Lucasfilm made something of a social faux pax on International Women’s Day by making an announcement that somewhat went against the spirit of the day: A new “Star Wars” project will be overseen by Jon Favreau, yet another in a long line of boring white men to helm important elements of the franchise.
While social media wasn’t exactly kind to this move, the general idea of Favreau taking on a “Star Wars” TV show is theoretically likely to please a lot of fans — Favreau is known among certain nerdy circles as the director of the first “Iron Man,” which is widely regarded as a solid piece of science fiction.
As we look at Favreau’s wider body of work, though, both as a science fiction movie director and as a television executive producer and director, it’s harder to stay overwhelmingly positive about this turn of events.
Sure, sometimes Favreau’s work on a TV show is well received — he directed the very first episode of “The Orville,” and while that show isn’t perfect, it certainly has its fair share of fans.
That said, Favreau also directed the pilot episode for “Sheldon,” a series that, let’s face it, isn’t universally praised.
He’s also directed the pilots for “About a Boy,” “Revolution,” and “In Case of Emergency,” and if you haven’t heard of any of those shows, there’s a good reason.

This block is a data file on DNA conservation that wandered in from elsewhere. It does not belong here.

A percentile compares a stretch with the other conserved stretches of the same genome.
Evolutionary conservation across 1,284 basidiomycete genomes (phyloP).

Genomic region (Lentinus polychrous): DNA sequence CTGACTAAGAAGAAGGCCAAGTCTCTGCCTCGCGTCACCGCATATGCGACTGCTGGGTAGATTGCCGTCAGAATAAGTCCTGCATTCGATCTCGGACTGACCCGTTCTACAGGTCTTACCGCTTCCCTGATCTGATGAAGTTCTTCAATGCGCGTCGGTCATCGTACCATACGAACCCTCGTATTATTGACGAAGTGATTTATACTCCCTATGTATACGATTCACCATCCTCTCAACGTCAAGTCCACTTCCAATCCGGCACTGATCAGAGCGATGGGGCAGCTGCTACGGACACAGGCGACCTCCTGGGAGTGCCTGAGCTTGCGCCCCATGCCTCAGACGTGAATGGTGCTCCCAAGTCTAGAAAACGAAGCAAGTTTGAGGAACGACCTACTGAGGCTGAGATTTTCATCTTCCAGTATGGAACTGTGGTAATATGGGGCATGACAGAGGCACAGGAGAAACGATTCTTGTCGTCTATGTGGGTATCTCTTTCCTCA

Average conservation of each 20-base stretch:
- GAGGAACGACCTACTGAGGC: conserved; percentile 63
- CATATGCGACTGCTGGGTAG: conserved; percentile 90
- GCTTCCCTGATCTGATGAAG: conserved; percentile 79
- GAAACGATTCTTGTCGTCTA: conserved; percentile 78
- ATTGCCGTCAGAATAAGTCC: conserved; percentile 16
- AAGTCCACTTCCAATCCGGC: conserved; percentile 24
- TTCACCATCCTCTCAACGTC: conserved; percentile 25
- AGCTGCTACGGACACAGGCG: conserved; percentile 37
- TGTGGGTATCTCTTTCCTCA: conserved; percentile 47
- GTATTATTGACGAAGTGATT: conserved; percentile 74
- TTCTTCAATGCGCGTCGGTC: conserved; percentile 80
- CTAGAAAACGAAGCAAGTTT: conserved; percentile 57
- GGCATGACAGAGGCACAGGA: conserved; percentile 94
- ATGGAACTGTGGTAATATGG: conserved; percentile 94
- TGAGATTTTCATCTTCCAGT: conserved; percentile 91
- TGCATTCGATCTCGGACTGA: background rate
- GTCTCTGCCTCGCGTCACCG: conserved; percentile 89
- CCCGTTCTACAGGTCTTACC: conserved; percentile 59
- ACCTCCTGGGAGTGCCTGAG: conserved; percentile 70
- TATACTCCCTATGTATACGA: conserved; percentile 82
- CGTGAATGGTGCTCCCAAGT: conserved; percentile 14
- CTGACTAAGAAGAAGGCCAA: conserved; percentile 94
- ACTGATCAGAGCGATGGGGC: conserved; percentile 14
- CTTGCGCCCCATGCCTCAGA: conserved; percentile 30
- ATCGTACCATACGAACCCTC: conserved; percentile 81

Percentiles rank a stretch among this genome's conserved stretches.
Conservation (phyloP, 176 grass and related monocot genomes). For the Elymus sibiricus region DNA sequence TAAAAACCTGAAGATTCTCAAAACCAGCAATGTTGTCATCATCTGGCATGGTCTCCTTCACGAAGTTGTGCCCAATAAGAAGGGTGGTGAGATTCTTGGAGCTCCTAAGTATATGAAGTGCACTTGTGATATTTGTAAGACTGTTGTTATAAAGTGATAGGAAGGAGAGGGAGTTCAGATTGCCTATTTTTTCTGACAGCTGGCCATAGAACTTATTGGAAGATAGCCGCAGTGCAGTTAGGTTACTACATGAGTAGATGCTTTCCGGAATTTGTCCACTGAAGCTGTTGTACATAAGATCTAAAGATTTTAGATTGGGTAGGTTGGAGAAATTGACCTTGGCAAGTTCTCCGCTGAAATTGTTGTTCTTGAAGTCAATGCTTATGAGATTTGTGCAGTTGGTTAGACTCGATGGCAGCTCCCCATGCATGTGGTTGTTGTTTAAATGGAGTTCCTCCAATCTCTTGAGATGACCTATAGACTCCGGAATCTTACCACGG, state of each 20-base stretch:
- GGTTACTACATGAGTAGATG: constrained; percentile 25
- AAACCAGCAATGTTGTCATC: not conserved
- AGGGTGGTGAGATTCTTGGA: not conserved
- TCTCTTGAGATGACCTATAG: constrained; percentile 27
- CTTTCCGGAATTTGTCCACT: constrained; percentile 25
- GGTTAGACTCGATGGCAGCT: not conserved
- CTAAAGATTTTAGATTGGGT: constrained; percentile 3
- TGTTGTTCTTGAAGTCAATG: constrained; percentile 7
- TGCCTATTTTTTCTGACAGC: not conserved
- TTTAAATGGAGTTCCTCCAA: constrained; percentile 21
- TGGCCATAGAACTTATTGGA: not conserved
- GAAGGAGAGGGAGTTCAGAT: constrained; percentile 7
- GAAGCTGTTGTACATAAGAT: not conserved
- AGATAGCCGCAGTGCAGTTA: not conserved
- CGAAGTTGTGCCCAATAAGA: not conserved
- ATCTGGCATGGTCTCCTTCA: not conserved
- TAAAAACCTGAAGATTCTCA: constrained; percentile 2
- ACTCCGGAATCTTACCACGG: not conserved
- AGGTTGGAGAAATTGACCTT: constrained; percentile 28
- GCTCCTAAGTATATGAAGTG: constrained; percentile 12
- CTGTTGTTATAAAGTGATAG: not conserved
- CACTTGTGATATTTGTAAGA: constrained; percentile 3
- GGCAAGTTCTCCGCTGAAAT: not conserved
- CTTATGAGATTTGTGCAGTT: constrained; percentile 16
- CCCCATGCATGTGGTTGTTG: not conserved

This seems to be Favreau’s pattern: He directs the first episode of a TV show, likely for a large stack of cash, before moving on to other things. The studios behind these various fledgling series get to tell people that the mighty Jon Favreau is involved in a key role, while all the real legwork is done by the shows’ executive producers and showrunners.
It’s likely that Favreau will do the same thing with “Star Wars,” especially considering that his schedule is currently full as he works on the upcoming CGI “Lion King” remake.
Besides, even if Jon Favreau were involved in a key way with the “Star Wars” TV series, it’s hard to tell how the project would go.
“Iron Man” is fun, but that’s mostly because of Robert Downey Jr’s star performance and an awful lot of improv. Favreau’s other sci-fi films, including “Zathura,” “Cowboys and Aliens,” and of course “Iron Man 2,” are far more hit and miss.
So what does it mean that Jon Favreau is working on the pilot for the “Star Wars” TV show? Very little.
All the hard work will be done by someone else, and even if Favreau were calling the shots, his directorial quality varies so wildly that it’s impossible to guess whether the “Star Wars” TV show would end up being worth watching.